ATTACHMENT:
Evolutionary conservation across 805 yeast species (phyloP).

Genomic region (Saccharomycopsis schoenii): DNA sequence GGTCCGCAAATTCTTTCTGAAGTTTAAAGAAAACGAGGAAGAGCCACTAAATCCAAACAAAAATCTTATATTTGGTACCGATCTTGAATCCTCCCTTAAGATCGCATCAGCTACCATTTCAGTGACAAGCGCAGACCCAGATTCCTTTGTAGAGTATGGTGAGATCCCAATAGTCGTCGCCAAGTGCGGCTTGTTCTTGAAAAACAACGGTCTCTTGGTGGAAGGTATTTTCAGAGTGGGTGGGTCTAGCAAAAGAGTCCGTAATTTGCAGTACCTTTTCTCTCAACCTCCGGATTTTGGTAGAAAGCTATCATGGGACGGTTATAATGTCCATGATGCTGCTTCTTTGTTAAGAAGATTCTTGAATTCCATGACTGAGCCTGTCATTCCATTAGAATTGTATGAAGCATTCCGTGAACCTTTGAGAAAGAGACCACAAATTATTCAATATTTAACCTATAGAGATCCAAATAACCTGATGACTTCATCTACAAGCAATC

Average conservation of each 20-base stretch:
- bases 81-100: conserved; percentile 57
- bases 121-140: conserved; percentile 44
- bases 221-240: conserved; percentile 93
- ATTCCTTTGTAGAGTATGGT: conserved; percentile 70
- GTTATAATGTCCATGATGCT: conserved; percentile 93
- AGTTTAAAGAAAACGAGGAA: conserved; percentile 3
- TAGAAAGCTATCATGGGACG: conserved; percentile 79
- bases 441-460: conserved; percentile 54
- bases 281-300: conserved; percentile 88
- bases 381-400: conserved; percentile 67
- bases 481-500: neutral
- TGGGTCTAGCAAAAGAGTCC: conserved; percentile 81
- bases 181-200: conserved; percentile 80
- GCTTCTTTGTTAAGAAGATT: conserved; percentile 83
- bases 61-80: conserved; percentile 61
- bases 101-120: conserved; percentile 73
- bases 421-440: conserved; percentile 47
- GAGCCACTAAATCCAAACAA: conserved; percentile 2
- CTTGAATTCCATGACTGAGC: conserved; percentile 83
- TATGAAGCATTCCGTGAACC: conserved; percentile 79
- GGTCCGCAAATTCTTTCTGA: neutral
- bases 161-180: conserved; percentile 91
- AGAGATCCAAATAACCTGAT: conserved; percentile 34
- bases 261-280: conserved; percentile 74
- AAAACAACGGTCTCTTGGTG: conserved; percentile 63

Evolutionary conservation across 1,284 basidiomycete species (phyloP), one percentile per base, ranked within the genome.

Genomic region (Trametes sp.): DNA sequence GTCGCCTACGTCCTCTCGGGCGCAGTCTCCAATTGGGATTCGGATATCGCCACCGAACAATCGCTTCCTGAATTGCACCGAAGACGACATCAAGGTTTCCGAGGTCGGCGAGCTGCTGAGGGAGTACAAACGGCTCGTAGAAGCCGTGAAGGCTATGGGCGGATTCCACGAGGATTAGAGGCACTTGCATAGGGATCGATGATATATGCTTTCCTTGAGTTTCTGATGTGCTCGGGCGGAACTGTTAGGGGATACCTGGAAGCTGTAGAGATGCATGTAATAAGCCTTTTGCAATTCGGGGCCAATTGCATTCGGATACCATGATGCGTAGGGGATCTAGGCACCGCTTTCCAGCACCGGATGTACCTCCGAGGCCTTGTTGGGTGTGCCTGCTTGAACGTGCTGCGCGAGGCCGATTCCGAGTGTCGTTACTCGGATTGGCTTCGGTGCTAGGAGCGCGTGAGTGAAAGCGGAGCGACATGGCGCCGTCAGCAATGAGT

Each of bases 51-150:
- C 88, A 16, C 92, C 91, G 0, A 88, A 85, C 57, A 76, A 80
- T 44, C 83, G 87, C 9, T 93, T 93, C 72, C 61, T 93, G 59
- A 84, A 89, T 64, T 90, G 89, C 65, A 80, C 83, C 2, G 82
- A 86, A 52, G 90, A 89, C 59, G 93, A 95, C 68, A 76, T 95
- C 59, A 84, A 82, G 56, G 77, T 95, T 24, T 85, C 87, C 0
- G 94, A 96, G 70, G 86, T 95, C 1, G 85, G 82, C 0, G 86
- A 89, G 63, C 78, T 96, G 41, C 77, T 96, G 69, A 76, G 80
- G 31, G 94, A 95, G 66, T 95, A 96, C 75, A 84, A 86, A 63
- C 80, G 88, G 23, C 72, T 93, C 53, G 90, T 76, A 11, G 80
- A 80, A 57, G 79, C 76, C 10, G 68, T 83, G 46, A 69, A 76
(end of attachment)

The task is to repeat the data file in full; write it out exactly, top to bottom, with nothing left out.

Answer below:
Evolutionary conservation across 805 yeast species (phyloP).

Genomic region (Saccharomycopsis schoenii): DNA sequence GGTCCGCAAATTCTTTCTGAAGTTTAAAGAAAACGAGGAAGAGCCACTAAATCCAAACAAAAATCTTATATTTGGTACCGATCTTGAATCCTCCCTTAAGATCGCATCAGCTACCATTTCAGTGACAAGCGCAGACCCAGATTCCTTTGTAGAGTATGGTGAGATCCCAATAGTCGTCGCCAAGTGCGGCTTGTTCTTGAAAAACAACGGTCTCTTGGTGGAAGGTATTTTCAGAGTGGGTGGGTCTAGCAAAAGAGTCCGTAATTTGCAGTACCTTTTCTCTCAACCTCCGGATTTTGGTAGAAAGCTATCATGGGACGGTTATAATGTCCATGATGCTGCTTCTTTGTTAAGAAGATTCTTGAATTCCATGACTGAGCCTGTCATTCCATTAGAATTGTATGAAGCATTCCGTGAACCTTTGAGAAAGAGACCACAAATTATTCAATATTTAACCTATAGAGATCCAAATAACCTGATGACTTCATCTACAAGCAATC

Average conservation of each 20-base stretch:
- bases 81-100: conserved; percentile 57
- bases 121-140: conserved; percentile 44
- bases 221-240: conserved; percentile 93
- ATTCCTTTGTAGAGTATGGT: conserved; percentile 70
- GTTATAATGTCCATGATGCT: conserved; percentile 93
- AGTTTAAAGAAAACGAGGAA: conserved; percentile 3
- TAGAAAGCTATCATGGGACG: conserved; percentile 79
- bases 441-460: conserved; percentile 54
- bases 281-300: conserved; percentile 88
- bases 381-400: conserved; percentile 67
- bases 481-500: neutral
- TGGGTCTAGCAAAAGAGTCC: conserved; percentile 81
- bases 181-200: conserved; percentile 80
- GCTTCTTTGTTAAGAAGATT: conserved; percentile 83
- bases 61-80: conserved; percentile 61
- bases 101-120: conserved; percentile 73
- bases 421-440: conserved; percentile 47
- GAGCCACTAAATCCAAACAA: conserved; percentile 2
- CTTGAATTCCATGACTGAGC: conserved; percentile 83
- TATGAAGCATTCCGTGAACC: conserved; percentile 79
- GGTCCGCAAATTCTTTCTGA: neutral
- bases 161-180: conserved; percentile 91
- AGAGATCCAAATAACCTGAT: conserved; percentile 34
- bases 261-280: conserved; percentile 74
- AAAACAACGGTCTCTTGGTG: conserved; percentile 63

Evolutionary conservation across 1,284 basidiomycete species (phyloP), one percentile per base, ranked within the genome.

Genomic region (Trametes sp.): DNA sequence GTCGCCTACGTCCTCTCGGGCGCAGTCTCCAATTGGGATTCGGATATCGCCACCGAACAATCGCTTCCTGAATTGCACCGAAGACGACATCAAGGTTTCCGAGGTCGGCGAGCTGCTGAGGGAGTACAAACGGCTCGTAGAAGCCGTGAAGGCTATGGGCGGATTCCACGAGGATTAGAGGCACTTGCATAGGGATCGATGATATATGCTTTCCTTGAGTTTCTGATGTGCTCGGGCGGAACTGTTAGGGGATACCTGGAAGCTGTAGAGATGCATGTAATAAGCCTTTTGCAATTCGGGGCCAATTGCATTCGGATACCATGATGCGTAGGGGATCTAGGCACCGCTTTCCAGCACCGGATGTACCTCCGAGGCCTTGTTGGGTGTGCCTGCTTGAACGTGCTGCGCGAGGCCGATTCCGAGTGTCGTTACTCGGATTGGCTTCGGTGCTAGGAGCGCGTGAGTGAAAGCGGAGCGACATGGCGCCGTCAGCAATGAGT

Each of bases 51-150:
- C 88, A 16, C 92, C 91, G 0, A 88, A 85, C 57, A 76, A 80
- T 44, C 83, G 87, C 9, T 93, T 93, C 72, C 61, T 93, G 59
- A 84, A 89, T 64, T 90, G 89, C 65, A 80, C 83, C 2, G 82
- A 86, A 52, G 90, A 89, C 59, G 93, A 95, C 68, A 76, T 95
- C 59, A 84, A 82, G 56, G 77, T 95, T 24, T 85, C 87, C 0
- G 94, A 96, G 70, G 86, T 95, C 1, G 85, G 82, C 0, G 86
- A 89, G 63, C 78, T 96, G 41, C 77, T 96, G 69, A 76, G 80
- G 31, G 94, A 95, G 66, T 95, A 96, C 75, A 84, A 86, A 63
- C 80, G 88, G 23, C 72, T 93, C 53, G 90, T 76, A 11, G 80
- A 80, A 57, G 79, C 76, C 10, G 68, T 83, G 46, A 69, A 76